AWPR continues to hamper Galliford Try’s construction operations



Consultants have advised Galliford Try to only expect to recover around £100 million from the Aberdeen Western Peripheral Route (AWPR) project, the firm revealed today as it reported a £61.5m operating loss for the year ended June 30.

The group, through its joint arrangement, is continuing to negotiate a significant claim against Transport Scotland on the AWPR contract, construction of which was concluded in early 2019.

It also repeated its plan to pursue this through formal dispute resolution before December 2019 should its discussions with the client not reach a satisfactory conclusion.

The contractor said it has recorded £152m of losses in total in relation to AWPR, and that the total assessed value in respect of claims under the contract is over twice that of the £100m figure.

“Negotiations remain in progress with our client but the final outcome is unknown and when concluded could result in a material difference to the position assumed,” it added.

The firm said it remained confident it would settle the claim before the December deadline.

Construction revenue fell by 18% to £1,386.8m (2018: £1,687.4m), while the £61.5m operating loss was even worse than the previous year’s £29.1m loss. Excluding £46.4m of exceptional one-off costs relating to restructuring and contract write-offs, the operating loss was £15.0m this time (2018: £15.9m profit).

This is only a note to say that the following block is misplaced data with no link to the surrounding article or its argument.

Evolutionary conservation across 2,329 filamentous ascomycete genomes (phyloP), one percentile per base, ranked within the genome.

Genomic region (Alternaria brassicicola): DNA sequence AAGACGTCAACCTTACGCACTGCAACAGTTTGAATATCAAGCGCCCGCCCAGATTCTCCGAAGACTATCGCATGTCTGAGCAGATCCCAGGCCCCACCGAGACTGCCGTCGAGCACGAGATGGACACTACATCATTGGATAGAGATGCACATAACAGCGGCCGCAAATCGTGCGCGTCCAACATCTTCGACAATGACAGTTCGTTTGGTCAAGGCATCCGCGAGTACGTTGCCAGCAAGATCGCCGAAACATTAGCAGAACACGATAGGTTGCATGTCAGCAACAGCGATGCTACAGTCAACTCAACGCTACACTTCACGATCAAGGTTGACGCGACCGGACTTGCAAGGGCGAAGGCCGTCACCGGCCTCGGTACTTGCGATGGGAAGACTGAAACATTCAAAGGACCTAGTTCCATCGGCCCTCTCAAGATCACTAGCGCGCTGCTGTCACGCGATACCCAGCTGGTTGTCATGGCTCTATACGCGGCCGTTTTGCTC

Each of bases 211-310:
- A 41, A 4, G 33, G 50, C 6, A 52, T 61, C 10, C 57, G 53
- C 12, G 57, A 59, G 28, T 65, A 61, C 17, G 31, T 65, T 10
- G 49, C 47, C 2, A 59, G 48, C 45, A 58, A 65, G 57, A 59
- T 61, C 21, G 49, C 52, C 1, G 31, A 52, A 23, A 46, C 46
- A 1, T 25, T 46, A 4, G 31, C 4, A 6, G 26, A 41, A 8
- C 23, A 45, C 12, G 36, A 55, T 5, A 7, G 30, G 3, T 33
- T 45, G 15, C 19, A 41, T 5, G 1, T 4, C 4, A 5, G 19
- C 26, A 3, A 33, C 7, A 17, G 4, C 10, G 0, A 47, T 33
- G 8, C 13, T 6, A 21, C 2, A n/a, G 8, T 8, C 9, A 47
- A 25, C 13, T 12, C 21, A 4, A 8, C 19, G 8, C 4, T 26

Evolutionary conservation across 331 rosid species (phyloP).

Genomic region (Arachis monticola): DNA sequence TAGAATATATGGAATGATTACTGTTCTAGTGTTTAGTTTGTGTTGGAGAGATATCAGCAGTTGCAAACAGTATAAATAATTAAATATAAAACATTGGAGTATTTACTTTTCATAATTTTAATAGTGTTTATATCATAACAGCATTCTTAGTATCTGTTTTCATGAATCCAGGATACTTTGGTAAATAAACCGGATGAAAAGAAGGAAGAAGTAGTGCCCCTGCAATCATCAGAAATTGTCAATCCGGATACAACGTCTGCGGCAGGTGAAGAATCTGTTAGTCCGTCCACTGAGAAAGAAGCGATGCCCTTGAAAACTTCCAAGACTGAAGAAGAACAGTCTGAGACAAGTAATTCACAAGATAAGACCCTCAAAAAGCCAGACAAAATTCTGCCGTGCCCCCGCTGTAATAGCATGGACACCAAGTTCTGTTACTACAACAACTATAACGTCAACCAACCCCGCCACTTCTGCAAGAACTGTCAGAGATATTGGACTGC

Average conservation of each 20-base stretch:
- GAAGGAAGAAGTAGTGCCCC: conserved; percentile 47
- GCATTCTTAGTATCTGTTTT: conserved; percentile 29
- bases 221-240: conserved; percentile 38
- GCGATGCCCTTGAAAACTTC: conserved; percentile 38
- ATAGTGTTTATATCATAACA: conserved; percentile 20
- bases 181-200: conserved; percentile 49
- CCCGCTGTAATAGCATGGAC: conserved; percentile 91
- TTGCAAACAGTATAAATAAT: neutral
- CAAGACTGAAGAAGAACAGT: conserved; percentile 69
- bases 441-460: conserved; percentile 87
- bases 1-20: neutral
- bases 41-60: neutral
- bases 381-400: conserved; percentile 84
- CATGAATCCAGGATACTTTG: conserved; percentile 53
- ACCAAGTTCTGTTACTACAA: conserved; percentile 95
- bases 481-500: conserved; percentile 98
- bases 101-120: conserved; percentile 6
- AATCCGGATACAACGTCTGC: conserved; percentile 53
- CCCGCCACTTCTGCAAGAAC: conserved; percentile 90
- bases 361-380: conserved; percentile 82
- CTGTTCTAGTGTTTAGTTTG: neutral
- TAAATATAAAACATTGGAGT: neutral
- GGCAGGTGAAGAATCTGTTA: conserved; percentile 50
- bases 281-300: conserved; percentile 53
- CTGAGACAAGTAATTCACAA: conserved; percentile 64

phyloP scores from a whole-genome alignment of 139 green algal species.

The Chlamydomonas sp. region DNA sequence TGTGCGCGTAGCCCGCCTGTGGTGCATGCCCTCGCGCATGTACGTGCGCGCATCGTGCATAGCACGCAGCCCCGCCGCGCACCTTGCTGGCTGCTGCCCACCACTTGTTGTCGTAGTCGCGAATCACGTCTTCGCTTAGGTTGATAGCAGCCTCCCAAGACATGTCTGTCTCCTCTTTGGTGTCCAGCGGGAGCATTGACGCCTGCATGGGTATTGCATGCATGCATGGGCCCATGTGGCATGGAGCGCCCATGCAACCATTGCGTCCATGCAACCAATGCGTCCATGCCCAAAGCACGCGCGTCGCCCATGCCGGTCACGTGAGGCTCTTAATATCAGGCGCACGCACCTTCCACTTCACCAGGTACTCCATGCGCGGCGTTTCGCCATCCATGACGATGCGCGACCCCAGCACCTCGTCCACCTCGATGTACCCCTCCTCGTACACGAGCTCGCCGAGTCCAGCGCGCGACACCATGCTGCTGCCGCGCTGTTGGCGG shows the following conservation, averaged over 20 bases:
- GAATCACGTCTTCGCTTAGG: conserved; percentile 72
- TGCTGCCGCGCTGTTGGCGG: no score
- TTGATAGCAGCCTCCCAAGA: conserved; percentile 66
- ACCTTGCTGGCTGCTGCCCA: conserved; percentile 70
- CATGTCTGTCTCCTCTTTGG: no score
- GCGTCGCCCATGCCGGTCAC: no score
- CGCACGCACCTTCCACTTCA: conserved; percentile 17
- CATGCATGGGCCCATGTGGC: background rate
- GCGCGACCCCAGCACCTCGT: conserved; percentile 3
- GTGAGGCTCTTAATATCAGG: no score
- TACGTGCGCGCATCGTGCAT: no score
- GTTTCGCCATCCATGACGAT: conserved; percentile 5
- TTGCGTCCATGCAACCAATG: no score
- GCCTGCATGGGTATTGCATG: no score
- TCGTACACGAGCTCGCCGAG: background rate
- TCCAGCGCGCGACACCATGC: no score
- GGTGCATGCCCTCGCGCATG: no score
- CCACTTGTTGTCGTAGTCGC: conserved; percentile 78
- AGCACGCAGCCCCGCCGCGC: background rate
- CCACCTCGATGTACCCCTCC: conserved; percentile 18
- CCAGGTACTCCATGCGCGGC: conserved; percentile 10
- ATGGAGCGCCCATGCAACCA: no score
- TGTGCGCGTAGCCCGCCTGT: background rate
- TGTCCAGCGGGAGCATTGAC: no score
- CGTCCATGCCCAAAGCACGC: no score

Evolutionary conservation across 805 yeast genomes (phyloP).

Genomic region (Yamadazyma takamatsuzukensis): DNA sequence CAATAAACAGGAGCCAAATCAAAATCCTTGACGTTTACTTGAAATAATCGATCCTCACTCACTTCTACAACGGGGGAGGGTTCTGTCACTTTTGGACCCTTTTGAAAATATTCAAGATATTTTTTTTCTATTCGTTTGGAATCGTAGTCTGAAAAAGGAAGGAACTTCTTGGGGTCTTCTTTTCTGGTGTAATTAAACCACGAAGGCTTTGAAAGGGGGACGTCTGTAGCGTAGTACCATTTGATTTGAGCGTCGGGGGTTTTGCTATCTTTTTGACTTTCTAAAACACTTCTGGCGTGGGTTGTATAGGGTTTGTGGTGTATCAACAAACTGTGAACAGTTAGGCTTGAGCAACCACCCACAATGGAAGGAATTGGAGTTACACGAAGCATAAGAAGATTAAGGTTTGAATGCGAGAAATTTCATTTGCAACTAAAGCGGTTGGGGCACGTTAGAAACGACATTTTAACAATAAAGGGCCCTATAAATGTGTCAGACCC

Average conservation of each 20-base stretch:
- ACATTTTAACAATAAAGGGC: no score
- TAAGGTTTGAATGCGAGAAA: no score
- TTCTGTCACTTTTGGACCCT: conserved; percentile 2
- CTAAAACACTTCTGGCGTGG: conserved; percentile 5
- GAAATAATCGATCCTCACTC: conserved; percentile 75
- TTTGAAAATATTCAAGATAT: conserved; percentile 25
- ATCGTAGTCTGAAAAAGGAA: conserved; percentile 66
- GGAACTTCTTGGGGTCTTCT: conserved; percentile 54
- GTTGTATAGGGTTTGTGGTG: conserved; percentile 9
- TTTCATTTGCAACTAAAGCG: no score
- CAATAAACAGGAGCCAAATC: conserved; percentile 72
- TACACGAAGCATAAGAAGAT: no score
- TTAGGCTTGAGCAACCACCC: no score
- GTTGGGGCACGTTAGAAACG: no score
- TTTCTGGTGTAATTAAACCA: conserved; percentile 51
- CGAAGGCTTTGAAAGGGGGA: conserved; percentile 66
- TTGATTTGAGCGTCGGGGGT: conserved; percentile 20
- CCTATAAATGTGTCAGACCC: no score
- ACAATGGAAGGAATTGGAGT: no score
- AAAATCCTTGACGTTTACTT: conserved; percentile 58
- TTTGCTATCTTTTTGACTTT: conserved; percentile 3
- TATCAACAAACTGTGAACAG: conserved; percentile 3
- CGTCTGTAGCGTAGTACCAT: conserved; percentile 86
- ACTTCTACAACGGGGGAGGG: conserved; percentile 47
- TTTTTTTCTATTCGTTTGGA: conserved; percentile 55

Chief executive Graham Prothero said: “Construction’s result for the year has been impacted by challenges with both legacy and some current projects and by the restructure, which is now complete.  The business continues to see good demand in its Building and Infrastructure divisions and is focusing on disciplined growth across its core sectors of building, water and highways, which we believe will deliver improved margins.”

He added: “The underlying portfolio of newer contracts is performing well, with margins that reflect their associated risk profile.”

The firm said it has now completed restructuring the construction arm which could soon operate as a separate business if Bovis Homes’ offer to buy Galliford Try’s housing business in a £1bn share and cash offer is finalised.

Mr Protheron said:  “The potential combination of our Linden Homes and Partnerships businesses with Bovis Homes represents a superb opportunity.

“It enhances the prospects for all three of our businesses to thrive as strategically focused and well-financed operations with excellent opportunities for growth. 

“The transaction allows construction to continue trading as a standalone well capitalised business.”



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